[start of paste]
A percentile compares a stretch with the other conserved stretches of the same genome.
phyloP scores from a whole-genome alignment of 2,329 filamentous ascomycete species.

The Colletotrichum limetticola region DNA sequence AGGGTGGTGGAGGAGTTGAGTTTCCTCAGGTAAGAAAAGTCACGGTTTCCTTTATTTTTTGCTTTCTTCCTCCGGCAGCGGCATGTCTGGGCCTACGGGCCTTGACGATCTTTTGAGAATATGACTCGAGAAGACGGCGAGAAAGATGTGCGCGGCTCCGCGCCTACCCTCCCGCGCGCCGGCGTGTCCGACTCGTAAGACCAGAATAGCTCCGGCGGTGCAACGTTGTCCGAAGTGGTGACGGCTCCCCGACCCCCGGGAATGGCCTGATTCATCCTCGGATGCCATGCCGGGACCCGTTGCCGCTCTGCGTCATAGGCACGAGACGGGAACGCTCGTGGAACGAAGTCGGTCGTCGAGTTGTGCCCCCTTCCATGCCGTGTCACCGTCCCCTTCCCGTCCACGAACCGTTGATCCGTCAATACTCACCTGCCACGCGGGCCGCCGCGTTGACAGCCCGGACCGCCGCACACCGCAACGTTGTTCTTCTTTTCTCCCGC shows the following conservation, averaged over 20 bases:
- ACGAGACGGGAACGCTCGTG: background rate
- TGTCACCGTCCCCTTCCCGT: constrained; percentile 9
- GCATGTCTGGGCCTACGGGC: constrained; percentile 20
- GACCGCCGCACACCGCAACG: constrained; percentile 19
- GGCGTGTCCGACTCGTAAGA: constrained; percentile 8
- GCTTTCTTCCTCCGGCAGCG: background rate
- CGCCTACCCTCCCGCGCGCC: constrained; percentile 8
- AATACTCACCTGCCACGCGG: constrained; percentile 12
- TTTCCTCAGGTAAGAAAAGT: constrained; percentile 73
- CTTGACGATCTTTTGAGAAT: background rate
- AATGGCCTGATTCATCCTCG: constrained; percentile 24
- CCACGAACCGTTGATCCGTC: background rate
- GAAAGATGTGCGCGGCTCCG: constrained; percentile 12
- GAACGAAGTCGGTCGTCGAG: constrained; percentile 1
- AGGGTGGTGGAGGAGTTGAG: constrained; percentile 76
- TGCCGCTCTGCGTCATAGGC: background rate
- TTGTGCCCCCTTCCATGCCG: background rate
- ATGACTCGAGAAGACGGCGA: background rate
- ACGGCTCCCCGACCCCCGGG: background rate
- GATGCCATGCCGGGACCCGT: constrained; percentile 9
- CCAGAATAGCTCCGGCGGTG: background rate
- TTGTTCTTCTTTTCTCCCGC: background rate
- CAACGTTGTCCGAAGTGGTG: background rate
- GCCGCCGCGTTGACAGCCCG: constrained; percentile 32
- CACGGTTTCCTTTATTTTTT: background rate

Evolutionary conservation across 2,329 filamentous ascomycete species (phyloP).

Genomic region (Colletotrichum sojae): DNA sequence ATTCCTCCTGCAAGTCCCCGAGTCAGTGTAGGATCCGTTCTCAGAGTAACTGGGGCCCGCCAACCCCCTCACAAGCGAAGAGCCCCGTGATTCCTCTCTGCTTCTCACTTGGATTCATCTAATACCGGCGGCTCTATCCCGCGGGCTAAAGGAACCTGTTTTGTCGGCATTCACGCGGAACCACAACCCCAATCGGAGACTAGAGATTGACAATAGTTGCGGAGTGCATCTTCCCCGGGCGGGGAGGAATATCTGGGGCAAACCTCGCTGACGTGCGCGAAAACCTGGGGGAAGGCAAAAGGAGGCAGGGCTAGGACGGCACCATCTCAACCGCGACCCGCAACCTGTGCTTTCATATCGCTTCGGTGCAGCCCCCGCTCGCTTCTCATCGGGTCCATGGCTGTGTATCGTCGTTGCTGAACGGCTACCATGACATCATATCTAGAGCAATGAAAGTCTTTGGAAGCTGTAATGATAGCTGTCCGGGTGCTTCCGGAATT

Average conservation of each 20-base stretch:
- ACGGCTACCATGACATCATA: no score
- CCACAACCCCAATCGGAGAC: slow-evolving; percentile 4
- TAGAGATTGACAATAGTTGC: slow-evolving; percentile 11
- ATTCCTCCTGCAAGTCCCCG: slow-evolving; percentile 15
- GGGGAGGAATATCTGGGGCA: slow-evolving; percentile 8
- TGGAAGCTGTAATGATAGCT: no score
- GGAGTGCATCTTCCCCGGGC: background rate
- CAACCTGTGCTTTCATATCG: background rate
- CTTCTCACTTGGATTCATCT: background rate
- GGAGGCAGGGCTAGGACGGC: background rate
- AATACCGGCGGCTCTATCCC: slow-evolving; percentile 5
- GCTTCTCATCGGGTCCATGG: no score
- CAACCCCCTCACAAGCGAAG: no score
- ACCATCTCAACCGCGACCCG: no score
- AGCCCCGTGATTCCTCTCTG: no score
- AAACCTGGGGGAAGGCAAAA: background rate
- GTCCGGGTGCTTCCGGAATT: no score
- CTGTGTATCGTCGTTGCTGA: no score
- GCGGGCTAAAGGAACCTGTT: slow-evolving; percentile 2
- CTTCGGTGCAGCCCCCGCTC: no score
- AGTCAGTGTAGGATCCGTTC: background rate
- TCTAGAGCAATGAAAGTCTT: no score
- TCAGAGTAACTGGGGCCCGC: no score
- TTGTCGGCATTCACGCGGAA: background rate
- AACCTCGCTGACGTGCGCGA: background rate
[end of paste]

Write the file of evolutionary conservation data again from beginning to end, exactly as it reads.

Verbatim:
A percentile compares a stretch with the other conserved stretches of the same genome.
phyloP scores from a whole-genome alignment of 2,329 filamentous ascomycete species.

The Colletotrichum limetticola region DNA sequence AGGGTGGTGGAGGAGTTGAGTTTCCTCAGGTAAGAAAAGTCACGGTTTCCTTTATTTTTTGCTTTCTTCCTCCGGCAGCGGCATGTCTGGGCCTACGGGCCTTGACGATCTTTTGAGAATATGACTCGAGAAGACGGCGAGAAAGATGTGCGCGGCTCCGCGCCTACCCTCCCGCGCGCCGGCGTGTCCGACTCGTAAGACCAGAATAGCTCCGGCGGTGCAACGTTGTCCGAAGTGGTGACGGCTCCCCGACCCCCGGGAATGGCCTGATTCATCCTCGGATGCCATGCCGGGACCCGTTGCCGCTCTGCGTCATAGGCACGAGACGGGAACGCTCGTGGAACGAAGTCGGTCGTCGAGTTGTGCCCCCTTCCATGCCGTGTCACCGTCCCCTTCCCGTCCACGAACCGTTGATCCGTCAATACTCACCTGCCACGCGGGCCGCCGCGTTGACAGCCCGGACCGCCGCACACCGCAACGTTGTTCTTCTTTTCTCCCGC shows the following conservation, averaged over 20 bases:
- ACGAGACGGGAACGCTCGTG: background rate
- TGTCACCGTCCCCTTCCCGT: constrained; percentile 9
- GCATGTCTGGGCCTACGGGC: constrained; percentile 20
- GACCGCCGCACACCGCAACG: constrained; percentile 19
- GGCGTGTCCGACTCGTAAGA: constrained; percentile 8
- GCTTTCTTCCTCCGGCAGCG: background rate
- CGCCTACCCTCCCGCGCGCC: constrained; percentile 8
- AATACTCACCTGCCACGCGG: constrained; percentile 12
- TTTCCTCAGGTAAGAAAAGT: constrained; percentile 73
- CTTGACGATCTTTTGAGAAT: background rate
- AATGGCCTGATTCATCCTCG: constrained; percentile 24
- CCACGAACCGTTGATCCGTC: background rate
- GAAAGATGTGCGCGGCTCCG: constrained; percentile 12
- GAACGAAGTCGGTCGTCGAG: constrained; percentile 1
- AGGGTGGTGGAGGAGTTGAG: constrained; percentile 76
- TGCCGCTCTGCGTCATAGGC: background rate
- TTGTGCCCCCTTCCATGCCG: background rate
- ATGACTCGAGAAGACGGCGA: background rate
- ACGGCTCCCCGACCCCCGGG: background rate
- GATGCCATGCCGGGACCCGT: constrained; percentile 9
- CCAGAATAGCTCCGGCGGTG: background rate
- TTGTTCTTCTTTTCTCCCGC: background rate
- CAACGTTGTCCGAAGTGGTG: background rate
- GCCGCCGCGTTGACAGCCCG: constrained; percentile 32
- CACGGTTTCCTTTATTTTTT: background rate

Evolutionary conservation across 2,329 filamentous ascomycete species (phyloP).

Genomic region (Colletotrichum sojae): DNA sequence ATTCCTCCTGCAAGTCCCCGAGTCAGTGTAGGATCCGTTCTCAGAGTAACTGGGGCCCGCCAACCCCCTCACAAGCGAAGAGCCCCGTGATTCCTCTCTGCTTCTCACTTGGATTCATCTAATACCGGCGGCTCTATCCCGCGGGCTAAAGGAACCTGTTTTGTCGGCATTCACGCGGAACCACAACCCCAATCGGAGACTAGAGATTGACAATAGTTGCGGAGTGCATCTTCCCCGGGCGGGGAGGAATATCTGGGGCAAACCTCGCTGACGTGCGCGAAAACCTGGGGGAAGGCAAAAGGAGGCAGGGCTAGGACGGCACCATCTCAACCGCGACCCGCAACCTGTGCTTTCATATCGCTTCGGTGCAGCCCCCGCTCGCTTCTCATCGGGTCCATGGCTGTGTATCGTCGTTGCTGAACGGCTACCATGACATCATATCTAGAGCAATGAAAGTCTTTGGAAGCTGTAATGATAGCTGTCCGGGTGCTTCCGGAATT

Average conservation of each 20-base stretch:
- ACGGCTACCATGACATCATA: no score
- CCACAACCCCAATCGGAGAC: slow-evolving; percentile 4
- TAGAGATTGACAATAGTTGC: slow-evolving; percentile 11
- ATTCCTCCTGCAAGTCCCCG: slow-evolving; percentile 15
- GGGGAGGAATATCTGGGGCA: slow-evolving; percentile 8
- TGGAAGCTGTAATGATAGCT: no score
- GGAGTGCATCTTCCCCGGGC: background rate
- CAACCTGTGCTTTCATATCG: background rate
- CTTCTCACTTGGATTCATCT: background rate
- GGAGGCAGGGCTAGGACGGC: background rate
- AATACCGGCGGCTCTATCCC: slow-evolving; percentile 5
- GCTTCTCATCGGGTCCATGG: no score
- CAACCCCCTCACAAGCGAAG: no score
- ACCATCTCAACCGCGACCCG: no score
- AGCCCCGTGATTCCTCTCTG: no score
- AAACCTGGGGGAAGGCAAAA: background rate
- GTCCGGGTGCTTCCGGAATT: no score
- CTGTGTATCGTCGTTGCTGA: no score
- GCGGGCTAAAGGAACCTGTT: slow-evolving; percentile 2
- CTTCGGTGCAGCCCCCGCTC: no score
- AGTCAGTGTAGGATCCGTTC: background rate
- TCTAGAGCAATGAAAGTCTT: no score
- TCAGAGTAACTGGGGCCCGC: no score
- TTGTCGGCATTCACGCGGAA: background rate
- AACCTCGCTGACGTGCGCGA: background rate